1. Not finding help here? Sign up for a free 30min tutor trial with Chegg Tutors
    Dismiss Notice
Dismiss Notice
Join Physics Forums Today!
The friendliest, high quality science and math community on the planet! Everyone who loves science is here!

This was on my exam. I wasn't sure how to solve it.

  1. Nov 3, 2013 #1
    1. The problem statement, all variables and given/known data
    I tried to solve for the force vectors but I had no clue how to do it? I tried plenty of times after the exam and still haven't found the components. Help?


    2. Relevant equations

    F[itex]\bullet[/itex][itex]\Delta[/itex]r

    3. The attempt at a solution
     

    Attached Files:

  2. jcsd
  3. Nov 3, 2013 #2

    TSny

    User Avatar
    Homework Helper
    Gold Member

    Can you express ##\vec{F} \cdot \Delta\vec{r}## in terms of the magnitude of the force, the magnitude of the displacement, and the angle between the force and the displacement?

    In this problem, what is the angle between the force and the displacement?
     
    Last edited: Nov 3, 2013
  4. Nov 3, 2013 #3
    Yes, but I don't see how you can find the angle between them. You need a given angle or the force vector?
     
  5. Nov 3, 2013 #4

    TSny

    User Avatar
    Homework Helper
    Gold Member

    The particle starts from rest. The force is constant in magnitude and direction. So, how does the direction of the force relate to the direction of the displacement?
     
  6. Nov 3, 2013 #5
    They relate by the dot product of the force vector and position vector. Vector F dot Vector r = abs F * cos()* abs r. Or by components, vector F dot vector r = Fx*rx + Fy*ry...
     
  7. Nov 3, 2013 #6

    TSny

    User Avatar
    Homework Helper
    Gold Member

    OK. So ##W = Frcosθ##.

    You should be able to get the magnitude of the force from this equation. You just need to know what to use for r and θ.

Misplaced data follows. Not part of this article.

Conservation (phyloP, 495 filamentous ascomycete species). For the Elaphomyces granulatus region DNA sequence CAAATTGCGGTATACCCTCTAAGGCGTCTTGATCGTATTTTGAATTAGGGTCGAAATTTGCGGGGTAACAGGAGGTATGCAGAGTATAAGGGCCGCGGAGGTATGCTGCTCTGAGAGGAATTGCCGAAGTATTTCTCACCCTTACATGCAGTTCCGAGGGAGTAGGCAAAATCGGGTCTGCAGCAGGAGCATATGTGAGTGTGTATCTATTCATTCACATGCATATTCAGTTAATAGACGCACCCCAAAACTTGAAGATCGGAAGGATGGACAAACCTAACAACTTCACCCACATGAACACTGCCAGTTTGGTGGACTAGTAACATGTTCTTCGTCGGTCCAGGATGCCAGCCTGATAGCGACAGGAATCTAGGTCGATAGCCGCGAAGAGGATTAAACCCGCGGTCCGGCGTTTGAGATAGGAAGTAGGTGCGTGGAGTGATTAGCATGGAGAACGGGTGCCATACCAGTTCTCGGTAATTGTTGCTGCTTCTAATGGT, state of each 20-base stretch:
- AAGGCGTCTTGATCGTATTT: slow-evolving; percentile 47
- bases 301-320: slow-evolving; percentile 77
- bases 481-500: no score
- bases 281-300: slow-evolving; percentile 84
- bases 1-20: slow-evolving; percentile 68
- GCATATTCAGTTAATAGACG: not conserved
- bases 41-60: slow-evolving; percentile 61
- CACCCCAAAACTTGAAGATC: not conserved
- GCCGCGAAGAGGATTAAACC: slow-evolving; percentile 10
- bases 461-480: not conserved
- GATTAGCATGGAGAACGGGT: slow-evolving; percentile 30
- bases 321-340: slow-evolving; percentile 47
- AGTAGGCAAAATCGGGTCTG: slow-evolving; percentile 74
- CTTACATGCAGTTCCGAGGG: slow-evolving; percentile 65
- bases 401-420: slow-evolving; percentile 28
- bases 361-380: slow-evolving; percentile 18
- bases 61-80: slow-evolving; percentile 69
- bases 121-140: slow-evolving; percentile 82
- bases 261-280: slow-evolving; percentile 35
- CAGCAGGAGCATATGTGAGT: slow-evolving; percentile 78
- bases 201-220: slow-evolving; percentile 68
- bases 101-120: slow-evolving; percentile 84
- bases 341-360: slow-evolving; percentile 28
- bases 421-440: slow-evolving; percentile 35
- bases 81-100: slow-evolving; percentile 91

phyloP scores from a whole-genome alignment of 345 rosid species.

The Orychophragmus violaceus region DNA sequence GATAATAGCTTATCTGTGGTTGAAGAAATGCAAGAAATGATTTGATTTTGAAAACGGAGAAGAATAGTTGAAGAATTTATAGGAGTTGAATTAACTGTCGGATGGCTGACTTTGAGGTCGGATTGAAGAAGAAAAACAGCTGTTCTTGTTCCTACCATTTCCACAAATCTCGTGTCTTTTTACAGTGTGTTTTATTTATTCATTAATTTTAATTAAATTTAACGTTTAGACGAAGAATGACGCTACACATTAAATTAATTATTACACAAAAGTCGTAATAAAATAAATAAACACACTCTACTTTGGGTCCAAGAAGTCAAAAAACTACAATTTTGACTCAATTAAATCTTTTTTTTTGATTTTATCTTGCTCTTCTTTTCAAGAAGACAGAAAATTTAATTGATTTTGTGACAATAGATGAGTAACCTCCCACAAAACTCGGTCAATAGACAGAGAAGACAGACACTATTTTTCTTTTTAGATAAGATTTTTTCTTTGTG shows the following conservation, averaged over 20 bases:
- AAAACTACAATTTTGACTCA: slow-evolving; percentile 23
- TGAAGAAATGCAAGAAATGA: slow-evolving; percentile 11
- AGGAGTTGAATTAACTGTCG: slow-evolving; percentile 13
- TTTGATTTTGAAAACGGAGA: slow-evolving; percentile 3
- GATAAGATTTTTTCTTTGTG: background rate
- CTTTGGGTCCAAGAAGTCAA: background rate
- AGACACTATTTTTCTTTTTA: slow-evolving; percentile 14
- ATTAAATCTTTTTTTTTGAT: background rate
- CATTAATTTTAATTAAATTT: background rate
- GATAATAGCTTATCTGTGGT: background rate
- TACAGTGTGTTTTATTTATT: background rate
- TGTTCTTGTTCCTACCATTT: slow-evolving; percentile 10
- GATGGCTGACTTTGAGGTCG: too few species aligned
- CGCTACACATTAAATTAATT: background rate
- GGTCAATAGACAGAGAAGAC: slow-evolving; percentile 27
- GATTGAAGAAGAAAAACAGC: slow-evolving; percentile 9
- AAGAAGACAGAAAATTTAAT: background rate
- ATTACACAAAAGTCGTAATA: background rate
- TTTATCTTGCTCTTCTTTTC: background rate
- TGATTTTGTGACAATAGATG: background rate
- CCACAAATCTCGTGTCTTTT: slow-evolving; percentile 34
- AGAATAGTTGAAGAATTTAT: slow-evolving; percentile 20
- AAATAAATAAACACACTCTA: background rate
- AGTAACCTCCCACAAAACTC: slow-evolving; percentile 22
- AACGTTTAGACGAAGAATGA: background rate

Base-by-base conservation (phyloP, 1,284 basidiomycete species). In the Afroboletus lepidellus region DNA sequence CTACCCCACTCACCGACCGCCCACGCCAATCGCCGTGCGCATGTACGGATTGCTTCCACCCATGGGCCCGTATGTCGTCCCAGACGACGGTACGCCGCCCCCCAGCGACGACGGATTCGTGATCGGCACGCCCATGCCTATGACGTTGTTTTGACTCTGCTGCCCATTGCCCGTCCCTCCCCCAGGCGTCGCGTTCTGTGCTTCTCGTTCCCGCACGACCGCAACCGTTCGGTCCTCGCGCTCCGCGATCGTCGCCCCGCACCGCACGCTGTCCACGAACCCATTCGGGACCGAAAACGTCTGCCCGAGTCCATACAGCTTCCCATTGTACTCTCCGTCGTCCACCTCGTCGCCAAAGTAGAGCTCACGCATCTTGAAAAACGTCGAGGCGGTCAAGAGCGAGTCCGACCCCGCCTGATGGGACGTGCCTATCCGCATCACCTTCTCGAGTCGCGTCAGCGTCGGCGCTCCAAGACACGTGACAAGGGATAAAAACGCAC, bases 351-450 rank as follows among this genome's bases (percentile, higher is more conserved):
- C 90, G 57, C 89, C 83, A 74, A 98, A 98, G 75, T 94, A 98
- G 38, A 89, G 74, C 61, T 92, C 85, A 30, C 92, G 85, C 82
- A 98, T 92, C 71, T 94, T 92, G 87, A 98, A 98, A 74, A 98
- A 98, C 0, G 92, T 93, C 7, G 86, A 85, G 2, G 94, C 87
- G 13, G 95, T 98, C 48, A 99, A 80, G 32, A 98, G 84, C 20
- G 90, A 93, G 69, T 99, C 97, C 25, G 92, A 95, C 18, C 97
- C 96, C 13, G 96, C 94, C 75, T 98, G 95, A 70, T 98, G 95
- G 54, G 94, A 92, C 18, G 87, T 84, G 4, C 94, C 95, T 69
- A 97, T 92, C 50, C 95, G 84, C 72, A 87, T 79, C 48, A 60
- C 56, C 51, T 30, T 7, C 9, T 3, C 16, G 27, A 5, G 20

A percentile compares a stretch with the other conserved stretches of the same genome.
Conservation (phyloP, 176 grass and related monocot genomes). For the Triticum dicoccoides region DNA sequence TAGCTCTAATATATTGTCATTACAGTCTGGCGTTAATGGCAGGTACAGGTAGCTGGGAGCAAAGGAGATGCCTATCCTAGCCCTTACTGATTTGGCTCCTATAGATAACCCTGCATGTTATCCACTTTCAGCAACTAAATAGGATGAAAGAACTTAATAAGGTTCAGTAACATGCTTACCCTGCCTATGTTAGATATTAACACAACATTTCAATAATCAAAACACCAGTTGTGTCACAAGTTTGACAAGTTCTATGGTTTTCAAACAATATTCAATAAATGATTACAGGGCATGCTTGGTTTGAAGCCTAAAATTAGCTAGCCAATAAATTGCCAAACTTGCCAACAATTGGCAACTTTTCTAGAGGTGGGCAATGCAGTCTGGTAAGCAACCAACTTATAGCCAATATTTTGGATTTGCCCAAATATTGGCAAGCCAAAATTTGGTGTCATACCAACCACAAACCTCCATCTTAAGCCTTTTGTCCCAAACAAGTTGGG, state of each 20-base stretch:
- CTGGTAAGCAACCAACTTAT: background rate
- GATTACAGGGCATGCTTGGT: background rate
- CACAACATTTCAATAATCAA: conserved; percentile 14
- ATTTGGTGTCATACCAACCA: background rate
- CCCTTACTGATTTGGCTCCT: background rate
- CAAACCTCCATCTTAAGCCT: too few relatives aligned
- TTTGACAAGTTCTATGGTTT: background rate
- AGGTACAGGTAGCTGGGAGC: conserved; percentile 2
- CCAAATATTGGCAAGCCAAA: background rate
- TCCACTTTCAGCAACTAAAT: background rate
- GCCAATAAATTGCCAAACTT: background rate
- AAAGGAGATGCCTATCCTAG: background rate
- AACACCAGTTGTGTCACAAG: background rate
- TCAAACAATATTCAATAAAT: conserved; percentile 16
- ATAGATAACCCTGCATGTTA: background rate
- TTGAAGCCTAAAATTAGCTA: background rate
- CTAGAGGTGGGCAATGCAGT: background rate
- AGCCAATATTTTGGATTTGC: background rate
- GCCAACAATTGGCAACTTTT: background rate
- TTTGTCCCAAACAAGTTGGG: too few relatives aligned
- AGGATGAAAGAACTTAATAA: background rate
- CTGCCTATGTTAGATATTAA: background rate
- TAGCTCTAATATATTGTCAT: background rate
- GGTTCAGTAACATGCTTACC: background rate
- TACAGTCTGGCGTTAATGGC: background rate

Once you get ##F## you should be able to express the force vector ##\vec{F}## in component form.
     
  8. Nov 3, 2013 #7
    When you push something at rest, what direction does it move with respect to the force you applied?
     
  9. Nov 3, 2013 #8
    I don't see how you can find the angle to begin with.. For r I'd simply use sqrt(20).
     
  10. Nov 3, 2013 #9

    TSny

    User Avatar
    Homework Helper
    Gold Member

    If an object is at rest when a force is applied in the x direction, which way does the object move?
     
    Last edited: Nov 3, 2013
  11. Nov 3, 2013 #10
    According to the problem statement, the force and displacement are going to be pointing in the same direction. So the angle between them is zero. First calculate the magnitude of the force necessary to cause 24 J of work when the particle travels sqrt(20) meters. Then determine the equation for a unit vector in the same direction as r. This will be the unit vector in the direction as F also.

    Chet
     
Know someone interested in this topic? Share this thread via Reddit, Google+, Twitter, or Facebook

Have something to add?
Draft saved Draft deleted



Similar Discussions: This was on my exam. I wasn't sure how to solve it.
Loading...